Appeal to close Nailsea underpass

A FRESH appeal to close an underpass branded a ‘graffiti-ridden public urinal’ has been made by concerned Nailsea residents.

Campaigners are renewing attempts to close the subway as they believe it could save North Somerset Council money to replace it with a crossing.

According to a Freedom of Information (FOI) request, the council spends �5,220 a year to maintain the underpass which runs under Stock Way North to the High Street, from Heath Road.

Simon Websper, who submitted the FOI request to North Somerset Council and has been leading the appeal to get the subway closed, said: “Based on these figures, since we started campaigning to have the underpass closed the council has spent almost �10,500 just keeping it open, yet they continue to bleat about not having any money to close it and install a crossing on the road instead, which would also serve as a traffic-calming measure.

“Funds have already been allocated to the underpass, to increase the height of one of the walls.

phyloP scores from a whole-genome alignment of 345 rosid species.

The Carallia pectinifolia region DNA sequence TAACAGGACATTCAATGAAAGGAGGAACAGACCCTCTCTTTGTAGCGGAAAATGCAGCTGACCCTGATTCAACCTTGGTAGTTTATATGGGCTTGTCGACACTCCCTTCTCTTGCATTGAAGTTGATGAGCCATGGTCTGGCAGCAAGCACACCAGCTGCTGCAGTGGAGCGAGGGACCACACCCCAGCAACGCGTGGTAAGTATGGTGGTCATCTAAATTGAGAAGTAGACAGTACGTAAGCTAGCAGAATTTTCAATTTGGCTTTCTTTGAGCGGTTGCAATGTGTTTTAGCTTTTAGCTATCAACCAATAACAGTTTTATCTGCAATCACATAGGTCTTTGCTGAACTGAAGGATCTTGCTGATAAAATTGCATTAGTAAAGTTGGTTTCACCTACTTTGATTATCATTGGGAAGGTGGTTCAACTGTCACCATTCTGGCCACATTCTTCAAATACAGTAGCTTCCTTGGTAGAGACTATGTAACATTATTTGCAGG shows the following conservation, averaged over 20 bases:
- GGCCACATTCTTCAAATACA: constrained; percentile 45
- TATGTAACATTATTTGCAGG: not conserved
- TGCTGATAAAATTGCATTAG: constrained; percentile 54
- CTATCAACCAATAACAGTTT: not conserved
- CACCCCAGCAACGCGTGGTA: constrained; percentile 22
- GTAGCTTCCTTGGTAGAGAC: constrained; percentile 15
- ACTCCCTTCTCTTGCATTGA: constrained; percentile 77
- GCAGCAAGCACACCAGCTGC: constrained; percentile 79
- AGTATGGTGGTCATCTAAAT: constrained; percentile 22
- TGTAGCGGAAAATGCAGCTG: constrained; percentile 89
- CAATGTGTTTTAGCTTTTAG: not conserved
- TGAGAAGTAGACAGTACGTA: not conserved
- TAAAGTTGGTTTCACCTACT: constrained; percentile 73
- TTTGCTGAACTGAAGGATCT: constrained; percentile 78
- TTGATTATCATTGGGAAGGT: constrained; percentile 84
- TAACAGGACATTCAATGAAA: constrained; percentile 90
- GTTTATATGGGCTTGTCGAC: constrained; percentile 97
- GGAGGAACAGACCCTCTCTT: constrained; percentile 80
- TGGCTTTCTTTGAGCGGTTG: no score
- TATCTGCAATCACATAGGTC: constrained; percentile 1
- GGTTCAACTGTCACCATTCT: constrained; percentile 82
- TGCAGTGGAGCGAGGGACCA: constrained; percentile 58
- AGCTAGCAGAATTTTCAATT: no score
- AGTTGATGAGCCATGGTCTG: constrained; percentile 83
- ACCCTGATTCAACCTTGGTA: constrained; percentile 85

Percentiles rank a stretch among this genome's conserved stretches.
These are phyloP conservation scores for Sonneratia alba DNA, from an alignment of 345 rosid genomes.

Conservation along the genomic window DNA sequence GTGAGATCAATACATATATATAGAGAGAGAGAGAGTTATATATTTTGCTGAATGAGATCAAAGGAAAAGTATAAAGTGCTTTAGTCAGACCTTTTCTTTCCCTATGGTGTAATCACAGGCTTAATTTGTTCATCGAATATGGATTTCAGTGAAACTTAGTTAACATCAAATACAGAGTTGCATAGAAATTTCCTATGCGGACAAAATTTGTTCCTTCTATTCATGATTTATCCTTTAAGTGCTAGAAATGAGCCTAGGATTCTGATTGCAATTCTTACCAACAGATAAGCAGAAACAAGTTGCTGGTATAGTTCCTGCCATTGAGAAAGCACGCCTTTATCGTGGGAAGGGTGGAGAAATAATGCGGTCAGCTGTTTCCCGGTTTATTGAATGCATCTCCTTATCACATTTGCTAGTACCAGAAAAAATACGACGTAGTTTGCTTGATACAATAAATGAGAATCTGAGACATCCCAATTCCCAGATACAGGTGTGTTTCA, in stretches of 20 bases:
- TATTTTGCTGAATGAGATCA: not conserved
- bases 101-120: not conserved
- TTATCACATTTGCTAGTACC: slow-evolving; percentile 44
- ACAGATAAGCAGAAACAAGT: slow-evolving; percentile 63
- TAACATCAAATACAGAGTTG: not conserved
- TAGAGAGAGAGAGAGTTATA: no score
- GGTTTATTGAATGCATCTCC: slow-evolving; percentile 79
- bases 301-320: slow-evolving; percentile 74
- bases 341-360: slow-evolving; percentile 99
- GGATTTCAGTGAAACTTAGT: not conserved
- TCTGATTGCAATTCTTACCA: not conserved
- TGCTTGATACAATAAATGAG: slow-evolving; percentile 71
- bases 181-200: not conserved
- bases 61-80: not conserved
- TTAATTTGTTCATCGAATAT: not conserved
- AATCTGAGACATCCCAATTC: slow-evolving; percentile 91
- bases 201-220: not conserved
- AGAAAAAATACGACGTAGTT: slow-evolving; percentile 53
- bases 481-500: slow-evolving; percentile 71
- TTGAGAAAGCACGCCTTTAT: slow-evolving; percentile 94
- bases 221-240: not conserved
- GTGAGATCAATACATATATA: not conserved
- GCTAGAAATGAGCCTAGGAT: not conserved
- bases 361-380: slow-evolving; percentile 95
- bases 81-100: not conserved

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Taking this saving into account, the council would get their money back in less than five years if they were to close it and install a crossing.”

He added: “Thereafter they would be making substantial savings of more than �4,700 per year, as the annual cost of maintaining a puffin crossing is only �485, according to the council.

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“We are fed up with living next to what has become a flooded, graffiti-ridden public urinal, frequented by drug addicts and noisy, drunken youths - even more so now we know what it costs us, the taxpayers.”

If the underpass was closed, the council would have to fork out �25,000-�35,000 to install a puffin crossing as well as paying to fill in and landscape the subway. A council spokesman added that even if the underpass is closed, it would still have to be checked on a regular basis to make sure the structure is safe.

A spokesman said: “It’s not as straight forward as just closing off the underpass - if we did that it would have to be filled in and that would be at a cost.

“Not everyone wants it closed and at the moment we are still working on finding the best solution.”

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